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E.U. Probes Meta Over Election Misinformation and Content Moderation

Wesam Abo Marq Wesam Abo Marq
2nd May 2024
E.U. Probes Meta Over Election Misinformation and Content Moderation
The European Commission initiated formal proceedings to investigate Meta (Getty)

The European Union has initiated an investigation into Meta, the social media giant behind Facebook and Instagram, regarding allegations of election misinformation ahead of the upcoming E.U. June election. Brussels is reportedly taking action against Meta later this week, citing concerns over its handling of deceptive advertising, political content, and insufficient measures to combat Russian disinformation.

E.U. Opened Formal Proceedings to Assess Meta

On April 30, the European Commission initiated formal proceedings to investigate whether Meta, the parent company of Facebook and Instagram, violated the Digital Services Act (DSA).

“We suspect that Meta’s moderation is insufficient, that it lacks transparency of advertisements and content moderation procedures,” EU digital chief Margrethe Vestager said in a statement. “So today, we have opened proceedings against Meta to assess their compliance with the Digital Services Act,” she said.

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A screenshot of the European Commission’s announcement.

The regulatory action comes amid increasing concerns about Russia, China, and Iran potentially being sources of disinformation in the lead-up to the E.U. election.

There are concerns over Meta's moderation system, which may not be sufficiently strong to combat the spread of fake news and attempts to suppress voting. The Commission is particularly alarmed about how Meta's platforms are handling Russia's attempts to influence upcoming European elections, although it is anticipated that the proceedings will not directly implicate the Kremlin.

The Commission is reportedly concerned by Meta's plan to stop CrowdTangle, a tool used by researchers, journalists, and others in the E.U. to track the spread of fake news and efforts to suppress voting in real-time.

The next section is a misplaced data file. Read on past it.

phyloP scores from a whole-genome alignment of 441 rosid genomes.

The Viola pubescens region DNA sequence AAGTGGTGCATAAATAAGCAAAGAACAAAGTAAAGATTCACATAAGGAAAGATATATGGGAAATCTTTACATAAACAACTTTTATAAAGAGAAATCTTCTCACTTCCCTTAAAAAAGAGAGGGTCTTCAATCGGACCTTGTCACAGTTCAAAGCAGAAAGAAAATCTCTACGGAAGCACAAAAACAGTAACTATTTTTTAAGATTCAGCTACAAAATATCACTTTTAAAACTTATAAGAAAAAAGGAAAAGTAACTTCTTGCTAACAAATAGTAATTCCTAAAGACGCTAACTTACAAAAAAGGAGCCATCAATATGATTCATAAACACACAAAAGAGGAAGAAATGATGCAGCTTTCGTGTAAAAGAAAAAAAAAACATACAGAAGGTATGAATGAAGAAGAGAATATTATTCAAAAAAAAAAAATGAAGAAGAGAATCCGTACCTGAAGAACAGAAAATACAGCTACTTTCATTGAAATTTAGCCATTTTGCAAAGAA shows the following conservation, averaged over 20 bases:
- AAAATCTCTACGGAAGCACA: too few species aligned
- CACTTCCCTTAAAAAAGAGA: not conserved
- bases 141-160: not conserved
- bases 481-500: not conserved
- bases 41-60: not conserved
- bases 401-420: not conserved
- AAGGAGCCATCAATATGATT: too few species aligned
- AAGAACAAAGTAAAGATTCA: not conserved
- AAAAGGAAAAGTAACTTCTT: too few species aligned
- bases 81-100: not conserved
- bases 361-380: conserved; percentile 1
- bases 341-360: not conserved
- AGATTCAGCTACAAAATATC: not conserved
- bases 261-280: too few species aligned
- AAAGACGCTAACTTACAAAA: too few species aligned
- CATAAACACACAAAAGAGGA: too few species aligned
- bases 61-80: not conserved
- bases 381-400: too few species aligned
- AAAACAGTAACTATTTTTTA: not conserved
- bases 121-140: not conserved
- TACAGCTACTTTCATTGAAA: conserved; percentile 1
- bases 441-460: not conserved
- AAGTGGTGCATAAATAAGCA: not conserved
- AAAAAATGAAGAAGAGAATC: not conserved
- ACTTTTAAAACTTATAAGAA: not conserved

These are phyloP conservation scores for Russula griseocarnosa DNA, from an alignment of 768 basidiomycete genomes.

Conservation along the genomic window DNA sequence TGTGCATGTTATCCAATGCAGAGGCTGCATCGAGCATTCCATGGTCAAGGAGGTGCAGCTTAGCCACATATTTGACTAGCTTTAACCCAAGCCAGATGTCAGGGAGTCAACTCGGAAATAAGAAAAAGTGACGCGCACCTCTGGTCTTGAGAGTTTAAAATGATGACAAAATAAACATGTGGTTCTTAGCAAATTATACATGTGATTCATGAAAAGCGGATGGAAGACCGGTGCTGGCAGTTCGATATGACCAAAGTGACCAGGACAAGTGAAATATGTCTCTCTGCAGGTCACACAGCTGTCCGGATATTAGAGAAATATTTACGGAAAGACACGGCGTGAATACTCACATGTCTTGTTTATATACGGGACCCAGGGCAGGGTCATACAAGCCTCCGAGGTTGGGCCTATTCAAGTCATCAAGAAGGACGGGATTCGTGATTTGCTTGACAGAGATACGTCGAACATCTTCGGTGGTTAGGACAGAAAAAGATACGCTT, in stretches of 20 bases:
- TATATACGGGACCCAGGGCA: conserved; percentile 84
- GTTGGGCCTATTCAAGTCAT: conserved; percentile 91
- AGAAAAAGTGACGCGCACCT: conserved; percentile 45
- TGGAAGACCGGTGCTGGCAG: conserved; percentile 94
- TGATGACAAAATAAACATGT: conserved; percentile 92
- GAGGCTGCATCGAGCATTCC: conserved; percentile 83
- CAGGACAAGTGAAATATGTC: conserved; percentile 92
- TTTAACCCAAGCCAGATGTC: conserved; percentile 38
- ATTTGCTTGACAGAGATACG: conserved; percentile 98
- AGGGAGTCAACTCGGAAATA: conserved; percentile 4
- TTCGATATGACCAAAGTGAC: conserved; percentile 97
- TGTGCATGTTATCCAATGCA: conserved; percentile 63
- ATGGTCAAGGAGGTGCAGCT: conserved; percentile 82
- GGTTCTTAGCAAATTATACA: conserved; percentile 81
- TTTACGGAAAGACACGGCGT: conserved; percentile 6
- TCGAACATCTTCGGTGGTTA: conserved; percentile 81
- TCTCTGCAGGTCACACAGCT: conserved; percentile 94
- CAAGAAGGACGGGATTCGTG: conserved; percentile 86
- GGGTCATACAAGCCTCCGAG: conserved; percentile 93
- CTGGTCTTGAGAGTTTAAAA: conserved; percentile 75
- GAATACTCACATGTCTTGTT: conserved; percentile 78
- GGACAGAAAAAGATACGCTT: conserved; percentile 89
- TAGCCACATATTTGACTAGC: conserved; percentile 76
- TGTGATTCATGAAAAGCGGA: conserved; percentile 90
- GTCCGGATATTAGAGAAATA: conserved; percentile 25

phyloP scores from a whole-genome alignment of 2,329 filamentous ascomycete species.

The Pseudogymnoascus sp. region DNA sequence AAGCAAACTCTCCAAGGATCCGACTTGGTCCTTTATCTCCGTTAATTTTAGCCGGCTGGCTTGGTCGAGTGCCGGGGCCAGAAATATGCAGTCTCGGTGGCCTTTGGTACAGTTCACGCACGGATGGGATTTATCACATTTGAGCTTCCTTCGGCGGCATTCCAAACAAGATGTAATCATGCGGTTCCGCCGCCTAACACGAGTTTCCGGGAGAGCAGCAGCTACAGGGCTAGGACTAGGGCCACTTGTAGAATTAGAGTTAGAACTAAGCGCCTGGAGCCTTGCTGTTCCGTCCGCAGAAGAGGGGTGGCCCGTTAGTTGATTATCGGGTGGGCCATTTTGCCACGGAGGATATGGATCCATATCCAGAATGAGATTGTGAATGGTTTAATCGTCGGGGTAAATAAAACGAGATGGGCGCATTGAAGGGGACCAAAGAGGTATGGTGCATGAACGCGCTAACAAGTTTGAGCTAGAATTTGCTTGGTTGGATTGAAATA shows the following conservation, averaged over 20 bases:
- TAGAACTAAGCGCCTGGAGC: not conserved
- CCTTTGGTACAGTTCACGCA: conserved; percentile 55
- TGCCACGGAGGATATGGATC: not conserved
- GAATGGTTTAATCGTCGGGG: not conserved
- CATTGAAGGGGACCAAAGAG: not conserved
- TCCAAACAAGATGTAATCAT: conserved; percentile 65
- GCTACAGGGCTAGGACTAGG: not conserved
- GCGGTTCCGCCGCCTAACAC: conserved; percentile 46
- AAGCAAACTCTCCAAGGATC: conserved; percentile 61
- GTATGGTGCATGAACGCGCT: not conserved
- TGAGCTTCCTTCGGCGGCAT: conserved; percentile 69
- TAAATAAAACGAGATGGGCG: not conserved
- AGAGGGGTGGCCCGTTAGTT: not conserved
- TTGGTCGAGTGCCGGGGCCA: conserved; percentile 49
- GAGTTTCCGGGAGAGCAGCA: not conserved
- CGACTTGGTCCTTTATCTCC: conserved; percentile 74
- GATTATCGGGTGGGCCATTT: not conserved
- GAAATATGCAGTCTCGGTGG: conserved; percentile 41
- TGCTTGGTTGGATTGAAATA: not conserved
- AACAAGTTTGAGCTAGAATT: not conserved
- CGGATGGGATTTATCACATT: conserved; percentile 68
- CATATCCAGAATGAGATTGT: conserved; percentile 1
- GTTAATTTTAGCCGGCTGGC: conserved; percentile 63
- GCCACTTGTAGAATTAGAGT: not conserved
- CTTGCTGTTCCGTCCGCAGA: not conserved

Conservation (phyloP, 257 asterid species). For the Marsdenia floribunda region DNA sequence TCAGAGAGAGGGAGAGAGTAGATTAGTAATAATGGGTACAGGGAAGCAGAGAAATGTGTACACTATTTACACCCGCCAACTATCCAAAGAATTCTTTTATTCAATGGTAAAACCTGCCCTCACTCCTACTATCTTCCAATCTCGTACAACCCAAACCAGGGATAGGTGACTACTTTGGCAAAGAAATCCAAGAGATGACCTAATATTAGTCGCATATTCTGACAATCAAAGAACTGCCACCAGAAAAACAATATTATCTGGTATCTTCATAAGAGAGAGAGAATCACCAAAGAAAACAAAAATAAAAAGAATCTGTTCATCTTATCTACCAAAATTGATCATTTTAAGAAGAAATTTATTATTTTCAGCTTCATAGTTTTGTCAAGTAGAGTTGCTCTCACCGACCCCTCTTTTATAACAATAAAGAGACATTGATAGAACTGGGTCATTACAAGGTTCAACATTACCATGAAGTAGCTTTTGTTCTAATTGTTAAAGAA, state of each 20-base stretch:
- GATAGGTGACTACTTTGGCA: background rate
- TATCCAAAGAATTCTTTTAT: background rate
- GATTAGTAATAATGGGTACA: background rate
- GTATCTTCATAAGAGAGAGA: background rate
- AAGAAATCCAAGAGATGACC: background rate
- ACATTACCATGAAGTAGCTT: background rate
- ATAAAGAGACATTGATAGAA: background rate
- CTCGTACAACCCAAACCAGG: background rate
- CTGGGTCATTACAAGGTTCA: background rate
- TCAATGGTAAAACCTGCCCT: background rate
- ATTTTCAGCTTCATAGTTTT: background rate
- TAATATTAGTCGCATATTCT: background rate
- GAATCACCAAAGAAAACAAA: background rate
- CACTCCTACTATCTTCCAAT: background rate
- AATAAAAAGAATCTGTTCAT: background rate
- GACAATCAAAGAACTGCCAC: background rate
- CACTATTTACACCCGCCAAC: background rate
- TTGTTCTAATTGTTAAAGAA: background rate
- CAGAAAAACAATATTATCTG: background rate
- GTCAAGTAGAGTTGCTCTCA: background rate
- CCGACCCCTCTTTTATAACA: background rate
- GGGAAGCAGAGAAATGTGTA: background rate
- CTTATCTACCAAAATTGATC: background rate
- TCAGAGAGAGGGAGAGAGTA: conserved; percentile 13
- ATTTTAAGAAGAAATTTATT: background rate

New E.U. laws authorize tech companies like Facebook to regulate their content to ensure compliance with the law, mainly regarding election interference.

If the action against Meta is confirmed, it will follow the stress tests conducted by the commission on major social media platforms to assess their readiness against Russian disinformation. These tests involved simulated scenarios inspired by previous attempts to influence elections and manipulate information online, including the use of deepfakes and tactics to suppress real opinions through harassment and threats. 

According to the commission, the goal was to evaluate platforms' readiness to combat manipulation that could occur in the lead-up to elections, testing their resilience against manipulation tactics expected to escalate over the next six weeks.

Meta to Defend Its Risk Mitigation Processes

A spokesperson for Meta stated, “We have a well-established process for identifying and mitigating risks on our platforms. We look forward to continuing our cooperation with the European Commission and providing them with further details of this work.”

Meta has announced plans to replace CrowdTangle with a new tool called Content Library, although this technology is still in development.

The social media giant has a deadline of five working days to notify the E.U. about any remedial actions it has undertaken to address the concerns raised.

Against the backdrop of rising disinformation, the European parliamentary elections are scheduled for June 6-9. The parliament has released guidance for voters, while politicians are urging voters to stay vigilant against disinformation, drawing from recent national election experiences.

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A screenshot of the BBC’s article.

In June, citizens across 27 European countries will cast their votes in elections that hold significant importance for the European Union and its broader impact. With approximately 400 million eligible voters spanning from Finland to Cyprus, and Ireland to Bulgaria, the outcome will determine the composition of the next European Parliament, which serves as a direct link between Europeans and E.U. institutions.

This election carries weight due to its potential to shape the E.U.'s trajectory over the next five years, influencing policies on climate change, migration, and the balance between integration and nationalism.

Furthermore, the election results will impact the selection of the next president of the European Commission.

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